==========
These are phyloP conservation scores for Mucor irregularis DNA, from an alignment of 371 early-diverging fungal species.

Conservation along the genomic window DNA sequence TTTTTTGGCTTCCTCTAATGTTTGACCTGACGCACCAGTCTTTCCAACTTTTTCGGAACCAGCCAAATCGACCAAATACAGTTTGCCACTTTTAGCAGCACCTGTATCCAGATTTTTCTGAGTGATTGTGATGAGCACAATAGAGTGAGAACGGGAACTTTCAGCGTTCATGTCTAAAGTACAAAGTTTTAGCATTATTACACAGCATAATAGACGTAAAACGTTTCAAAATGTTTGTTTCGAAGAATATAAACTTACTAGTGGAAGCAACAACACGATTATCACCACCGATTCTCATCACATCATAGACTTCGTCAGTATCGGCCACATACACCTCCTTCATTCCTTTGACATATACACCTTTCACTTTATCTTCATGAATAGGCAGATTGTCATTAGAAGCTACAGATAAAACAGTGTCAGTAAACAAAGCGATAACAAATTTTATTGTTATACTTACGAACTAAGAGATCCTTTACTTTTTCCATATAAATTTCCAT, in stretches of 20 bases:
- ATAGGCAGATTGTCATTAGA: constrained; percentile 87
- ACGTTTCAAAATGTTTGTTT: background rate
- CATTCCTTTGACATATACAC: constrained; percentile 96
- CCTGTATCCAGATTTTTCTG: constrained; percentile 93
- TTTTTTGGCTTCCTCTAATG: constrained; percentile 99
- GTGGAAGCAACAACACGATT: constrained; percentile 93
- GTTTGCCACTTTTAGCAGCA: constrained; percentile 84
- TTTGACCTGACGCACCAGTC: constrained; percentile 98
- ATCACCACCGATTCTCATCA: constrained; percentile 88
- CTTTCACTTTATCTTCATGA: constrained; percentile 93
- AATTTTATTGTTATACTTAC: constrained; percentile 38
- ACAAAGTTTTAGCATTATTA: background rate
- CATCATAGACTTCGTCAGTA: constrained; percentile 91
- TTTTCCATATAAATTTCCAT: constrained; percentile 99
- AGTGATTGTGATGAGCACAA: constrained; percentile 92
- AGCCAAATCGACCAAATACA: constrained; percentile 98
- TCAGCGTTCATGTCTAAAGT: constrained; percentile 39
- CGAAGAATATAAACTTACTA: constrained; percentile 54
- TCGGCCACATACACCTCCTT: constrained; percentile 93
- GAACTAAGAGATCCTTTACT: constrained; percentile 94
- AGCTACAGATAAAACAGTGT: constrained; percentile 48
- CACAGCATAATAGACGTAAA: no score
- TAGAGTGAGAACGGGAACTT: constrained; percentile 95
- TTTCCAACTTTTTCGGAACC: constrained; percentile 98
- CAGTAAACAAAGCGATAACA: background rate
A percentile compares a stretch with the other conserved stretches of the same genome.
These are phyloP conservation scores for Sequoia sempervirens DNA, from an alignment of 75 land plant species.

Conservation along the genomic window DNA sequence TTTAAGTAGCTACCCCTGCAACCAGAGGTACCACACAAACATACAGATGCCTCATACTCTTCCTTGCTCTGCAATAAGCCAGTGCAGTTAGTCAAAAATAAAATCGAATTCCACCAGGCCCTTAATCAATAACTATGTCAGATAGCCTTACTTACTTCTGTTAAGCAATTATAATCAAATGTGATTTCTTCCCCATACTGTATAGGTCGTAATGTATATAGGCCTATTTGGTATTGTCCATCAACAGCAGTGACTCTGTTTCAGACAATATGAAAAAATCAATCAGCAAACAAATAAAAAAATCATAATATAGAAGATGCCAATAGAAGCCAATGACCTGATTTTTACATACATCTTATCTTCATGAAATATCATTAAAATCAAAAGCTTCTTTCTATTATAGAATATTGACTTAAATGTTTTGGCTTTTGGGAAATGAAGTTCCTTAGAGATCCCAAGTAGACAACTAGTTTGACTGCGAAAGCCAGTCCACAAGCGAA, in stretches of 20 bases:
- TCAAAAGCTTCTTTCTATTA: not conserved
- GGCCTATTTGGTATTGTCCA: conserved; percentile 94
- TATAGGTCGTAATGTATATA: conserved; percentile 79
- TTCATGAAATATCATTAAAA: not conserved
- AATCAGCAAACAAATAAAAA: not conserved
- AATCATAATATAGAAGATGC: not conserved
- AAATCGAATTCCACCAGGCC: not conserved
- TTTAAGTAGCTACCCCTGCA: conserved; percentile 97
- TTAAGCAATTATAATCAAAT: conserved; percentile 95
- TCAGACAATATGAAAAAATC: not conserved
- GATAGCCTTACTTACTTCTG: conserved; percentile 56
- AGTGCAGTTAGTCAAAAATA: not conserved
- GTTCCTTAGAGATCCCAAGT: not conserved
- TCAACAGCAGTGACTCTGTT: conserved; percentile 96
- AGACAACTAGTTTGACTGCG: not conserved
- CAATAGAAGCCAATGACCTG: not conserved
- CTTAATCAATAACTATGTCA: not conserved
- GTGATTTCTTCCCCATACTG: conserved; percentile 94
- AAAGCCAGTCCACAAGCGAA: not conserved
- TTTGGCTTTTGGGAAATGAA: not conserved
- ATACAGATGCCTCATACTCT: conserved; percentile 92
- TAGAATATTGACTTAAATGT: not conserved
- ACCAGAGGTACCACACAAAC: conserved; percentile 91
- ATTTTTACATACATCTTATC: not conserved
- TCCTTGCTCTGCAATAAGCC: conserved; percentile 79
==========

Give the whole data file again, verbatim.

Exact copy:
These are phyloP conservation scores for Mucor irregularis DNA, from an alignment of 371 early-diverging fungal species.

Conservation along the genomic window DNA sequence TTTTTTGGCTTCCTCTAATGTTTGACCTGACGCACCAGTCTTTCCAACTTTTTCGGAACCAGCCAAATCGACCAAATACAGTTTGCCACTTTTAGCAGCACCTGTATCCAGATTTTTCTGAGTGATTGTGATGAGCACAATAGAGTGAGAACGGGAACTTTCAGCGTTCATGTCTAAAGTACAAAGTTTTAGCATTATTACACAGCATAATAGACGTAAAACGTTTCAAAATGTTTGTTTCGAAGAATATAAACTTACTAGTGGAAGCAACAACACGATTATCACCACCGATTCTCATCACATCATAGACTTCGTCAGTATCGGCCACATACACCTCCTTCATTCCTTTGACATATACACCTTTCACTTTATCTTCATGAATAGGCAGATTGTCATTAGAAGCTACAGATAAAACAGTGTCAGTAAACAAAGCGATAACAAATTTTATTGTTATACTTACGAACTAAGAGATCCTTTACTTTTTCCATATAAATTTCCAT, in stretches of 20 bases:
- ATAGGCAGATTGTCATTAGA: constrained; percentile 87
- ACGTTTCAAAATGTTTGTTT: background rate
- CATTCCTTTGACATATACAC: constrained; percentile 96
- CCTGTATCCAGATTTTTCTG: constrained; percentile 93
- TTTTTTGGCTTCCTCTAATG: constrained; percentile 99
- GTGGAAGCAACAACACGATT: constrained; percentile 93
- GTTTGCCACTTTTAGCAGCA: constrained; percentile 84
- TTTGACCTGACGCACCAGTC: constrained; percentile 98
- ATCACCACCGATTCTCATCA: constrained; percentile 88
- CTTTCACTTTATCTTCATGA: constrained; percentile 93
- AATTTTATTGTTATACTTAC: constrained; percentile 38
- ACAAAGTTTTAGCATTATTA: background rate
- CATCATAGACTTCGTCAGTA: constrained; percentile 91
- TTTTCCATATAAATTTCCAT: constrained; percentile 99
- AGTGATTGTGATGAGCACAA: constrained; percentile 92
- AGCCAAATCGACCAAATACA: constrained; percentile 98
- TCAGCGTTCATGTCTAAAGT: constrained; percentile 39
- CGAAGAATATAAACTTACTA: constrained; percentile 54
- TCGGCCACATACACCTCCTT: constrained; percentile 93
- GAACTAAGAGATCCTTTACT: constrained; percentile 94
- AGCTACAGATAAAACAGTGT: constrained; percentile 48
- CACAGCATAATAGACGTAAA: no score
- TAGAGTGAGAACGGGAACTT: constrained; percentile 95
- TTTCCAACTTTTTCGGAACC: constrained; percentile 98
- CAGTAAACAAAGCGATAACA: background rate
A percentile compares a stretch with the other conserved stretches of the same genome.
These are phyloP conservation scores for Sequoia sempervirens DNA, from an alignment of 75 land plant species.

Conservation along the genomic window DNA sequence TTTAAGTAGCTACCCCTGCAACCAGAGGTACCACACAAACATACAGATGCCTCATACTCTTCCTTGCTCTGCAATAAGCCAGTGCAGTTAGTCAAAAATAAAATCGAATTCCACCAGGCCCTTAATCAATAACTATGTCAGATAGCCTTACTTACTTCTGTTAAGCAATTATAATCAAATGTGATTTCTTCCCCATACTGTATAGGTCGTAATGTATATAGGCCTATTTGGTATTGTCCATCAACAGCAGTGACTCTGTTTCAGACAATATGAAAAAATCAATCAGCAAACAAATAAAAAAATCATAATATAGAAGATGCCAATAGAAGCCAATGACCTGATTTTTACATACATCTTATCTTCATGAAATATCATTAAAATCAAAAGCTTCTTTCTATTATAGAATATTGACTTAAATGTTTTGGCTTTTGGGAAATGAAGTTCCTTAGAGATCCCAAGTAGACAACTAGTTTGACTGCGAAAGCCAGTCCACAAGCGAA, in stretches of 20 bases:
- TCAAAAGCTTCTTTCTATTA: not conserved
- GGCCTATTTGGTATTGTCCA: conserved; percentile 94
- TATAGGTCGTAATGTATATA: conserved; percentile 79
- TTCATGAAATATCATTAAAA: not conserved
- AATCAGCAAACAAATAAAAA: not conserved
- AATCATAATATAGAAGATGC: not conserved
- AAATCGAATTCCACCAGGCC: not conserved
- TTTAAGTAGCTACCCCTGCA: conserved; percentile 97
- TTAAGCAATTATAATCAAAT: conserved; percentile 95
- TCAGACAATATGAAAAAATC: not conserved
- GATAGCCTTACTTACTTCTG: conserved; percentile 56
- AGTGCAGTTAGTCAAAAATA: not conserved
- GTTCCTTAGAGATCCCAAGT: not conserved
- TCAACAGCAGTGACTCTGTT: conserved; percentile 96
- AGACAACTAGTTTGACTGCG: not conserved
- CAATAGAAGCCAATGACCTG: not conserved
- CTTAATCAATAACTATGTCA: not conserved
- GTGATTTCTTCCCCATACTG: conserved; percentile 94
- AAAGCCAGTCCACAAGCGAA: not conserved
- TTTGGCTTTTGGGAAATGAA: not conserved
- ATACAGATGCCTCATACTCT: conserved; percentile 92
- TAGAATATTGACTTAAATGT: not conserved
- ACCAGAGGTACCACACAAAC: conserved; percentile 91
- ATTTTTACATACATCTTATC: not conserved
- TCCTTGCTCTGCAATAAGCC: conserved; percentile 79